Celebrities are frequently used in conservation marketing as a tool to raise awareness, generate funding and effect behaviour change. The importance of evaluating effectiveness is widely recognised in both marketing and conservation but, to date, little research into the effectiveness of celebrity endorsement as a tool for conservation marketing has been published. Using a combination of interviews and an online choice survey instrument, we investigated the extent to which a sample of UK-based conservation organisations, and other charities, evaluate their own usage of celebrity endorsement, and then carried out an experimental evaluation of a hypothetical marketing campaign. This experiment compared participants' willingness-to-engage (WTE) with, and recall of, a conservation message presented in versions of an advert featuring one of three prominent UK celebrities (David Beckham, Chris Packham or HRH Prince William) or a non-celebrity control treatment (featuring Crawford Allan, a director of TRAFFIC USA). We find that the organisations we interviewed did not routinely evaluate their marketing campaigns featuring celebrities. Furthermore, our experiment provides evidence that celebrity endorsement can produce both positive and negative effects. Participants were more willing to engage when presented with an advert featuring one of the three celebrities than the non-celebrity control, and WTE varied according to the characteristics of the celebrity and the respondent. However, celebrities were less effective at generating campaign message recall than non-celebrities. These findings suggest that celebrity endorsement should be used carefully. Further work is required to fully understand the role celebrity endorsers can play in conservation but, drawing on best practice from the field of marketing, this study introduces an approach to evaluation which could be applied more widely to improve the effectiveness of conservation marketing.
Brands surround us everywhere in daily life. Here we investigate the influences of brand cues on gustatory processing of the same beverage. Participants were led to believe that the brand that announced the administration of a Cola mixture provided correct information about the drink to come. We found stronger fMRI signal in right mOFC during weak compared to strong brand cues in a contrast of parametric modulation with subjective liking. When directly comparing the two strong brands cues, more activation in the right amygdala was found for Coca Cola cues compared with Pepsi Cola cues. During the taste phase the same beverage elicited stronger activation in left ventral striatum when it was previously announced by a strong compared with a weak brand. This effect was stronger in participants who drink Cola infrequently and might therefore point to a stronger reliance on brand cues in less experienced consumers. The present results reveal strong effects of brand labels on neural responses signalling reward.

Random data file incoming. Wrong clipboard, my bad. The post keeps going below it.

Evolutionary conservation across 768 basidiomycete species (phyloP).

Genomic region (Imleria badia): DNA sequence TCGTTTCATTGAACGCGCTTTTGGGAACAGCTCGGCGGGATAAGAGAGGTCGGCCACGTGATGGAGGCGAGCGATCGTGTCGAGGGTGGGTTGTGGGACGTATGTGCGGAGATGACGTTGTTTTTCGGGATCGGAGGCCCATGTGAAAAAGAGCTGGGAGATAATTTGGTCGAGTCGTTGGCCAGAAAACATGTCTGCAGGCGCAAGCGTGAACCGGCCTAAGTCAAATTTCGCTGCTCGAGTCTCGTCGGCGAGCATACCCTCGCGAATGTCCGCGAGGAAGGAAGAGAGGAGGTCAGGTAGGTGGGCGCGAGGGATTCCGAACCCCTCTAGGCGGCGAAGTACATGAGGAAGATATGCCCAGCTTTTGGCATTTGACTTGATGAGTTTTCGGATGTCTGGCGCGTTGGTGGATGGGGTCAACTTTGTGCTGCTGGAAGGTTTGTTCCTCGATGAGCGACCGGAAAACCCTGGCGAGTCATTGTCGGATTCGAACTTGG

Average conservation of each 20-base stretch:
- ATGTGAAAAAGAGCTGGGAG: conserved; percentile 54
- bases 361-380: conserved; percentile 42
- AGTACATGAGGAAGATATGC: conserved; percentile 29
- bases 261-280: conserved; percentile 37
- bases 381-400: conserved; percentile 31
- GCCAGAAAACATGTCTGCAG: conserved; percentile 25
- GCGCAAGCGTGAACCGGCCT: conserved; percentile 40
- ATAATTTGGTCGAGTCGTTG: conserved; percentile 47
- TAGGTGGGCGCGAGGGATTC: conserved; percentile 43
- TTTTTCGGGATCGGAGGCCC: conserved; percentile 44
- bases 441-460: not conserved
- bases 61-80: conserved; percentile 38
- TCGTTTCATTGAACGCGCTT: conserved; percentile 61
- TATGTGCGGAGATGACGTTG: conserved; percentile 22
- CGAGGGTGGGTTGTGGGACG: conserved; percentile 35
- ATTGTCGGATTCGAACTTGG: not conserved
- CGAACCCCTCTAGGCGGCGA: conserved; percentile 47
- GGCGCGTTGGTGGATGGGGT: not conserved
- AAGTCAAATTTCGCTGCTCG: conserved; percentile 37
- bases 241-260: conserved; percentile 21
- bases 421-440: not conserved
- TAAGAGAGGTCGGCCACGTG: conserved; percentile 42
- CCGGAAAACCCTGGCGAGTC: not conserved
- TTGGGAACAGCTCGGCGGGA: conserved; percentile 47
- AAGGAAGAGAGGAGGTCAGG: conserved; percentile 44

OBJECTIVE: Childhood obesity is a growing problem in the USA. As parents play a major role in shaping a child’s diet, the present study examines food advertisements (ads) directed towards parents in parenting and family magazines. DESIGN: Given the potential for magazines to influence attitudes and knowledge, we used content analysis to examine the food ads appearing in four issues each of six different parenting and family magazines from 2008 (n 24). SETTING: USA. SUBJECTS: Food ads in parenting and family magazines. RESULTS: We identified 476 food ads, which represented approximately 32 % of all ads in the magazine sample. Snack foods (13 %) were the most frequently observed food ads, followed by dairy products (7 %). The most frequently used sales theme was ‘taste’ (55 %). Some ads promoted foods as ‘healthy’ (14 %) and some made specific health claims (18 %), such as asserting the product would help lower cholesterol. In addition to taste and health and nutrition appeals, we found several themes used in ad messages to promote products, including the following: ‘convenience’, ‘economical’, ‘fun’ and ‘helping families spend time together’. We also found that over half (n 405, 55·9 %) of products (n 725) advertised were products of poor nutritional quality based on total fat, saturated fat, sodium, protein, sugar and fibre contents, and that ads for such products were slightly more likely to use certain sales themes like ‘fun’ (P = 0·04) and ‘no guilt’ (P = 0·03). CONCLUSIONS: Interventions should be developed to help parents understand nutritional information seen in food ads and to learn how various foods contribute to providing a balanced family diet.